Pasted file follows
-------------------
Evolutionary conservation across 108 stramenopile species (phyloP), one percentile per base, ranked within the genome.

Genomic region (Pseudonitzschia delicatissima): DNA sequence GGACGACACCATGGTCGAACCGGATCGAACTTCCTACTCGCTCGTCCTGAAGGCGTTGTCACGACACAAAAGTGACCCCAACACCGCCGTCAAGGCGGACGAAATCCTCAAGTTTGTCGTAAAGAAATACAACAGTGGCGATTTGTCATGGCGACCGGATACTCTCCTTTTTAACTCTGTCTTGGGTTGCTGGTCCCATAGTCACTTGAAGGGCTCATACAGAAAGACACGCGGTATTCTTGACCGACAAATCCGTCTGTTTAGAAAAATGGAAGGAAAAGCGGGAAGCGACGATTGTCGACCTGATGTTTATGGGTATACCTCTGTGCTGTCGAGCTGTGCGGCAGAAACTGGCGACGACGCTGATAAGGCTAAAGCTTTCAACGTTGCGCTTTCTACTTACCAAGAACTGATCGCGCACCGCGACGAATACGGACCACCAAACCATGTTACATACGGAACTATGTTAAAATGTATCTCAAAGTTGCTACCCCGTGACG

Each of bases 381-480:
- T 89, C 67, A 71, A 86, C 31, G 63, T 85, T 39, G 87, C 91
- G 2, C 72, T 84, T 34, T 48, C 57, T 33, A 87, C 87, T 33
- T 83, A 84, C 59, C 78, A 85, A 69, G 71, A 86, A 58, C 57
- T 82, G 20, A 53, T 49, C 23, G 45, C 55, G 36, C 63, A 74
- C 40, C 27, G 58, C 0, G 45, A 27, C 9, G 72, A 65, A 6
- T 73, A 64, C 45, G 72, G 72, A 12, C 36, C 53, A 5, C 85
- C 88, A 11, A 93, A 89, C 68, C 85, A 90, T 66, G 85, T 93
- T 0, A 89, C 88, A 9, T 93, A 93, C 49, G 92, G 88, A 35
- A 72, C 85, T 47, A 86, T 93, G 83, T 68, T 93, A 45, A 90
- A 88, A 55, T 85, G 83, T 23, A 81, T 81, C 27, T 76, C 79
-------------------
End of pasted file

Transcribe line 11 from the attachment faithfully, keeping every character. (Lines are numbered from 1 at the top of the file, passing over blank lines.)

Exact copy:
- T 0, A 89, C 88, A 9, T 93, A 93, C 49, G 92, G 88, A 35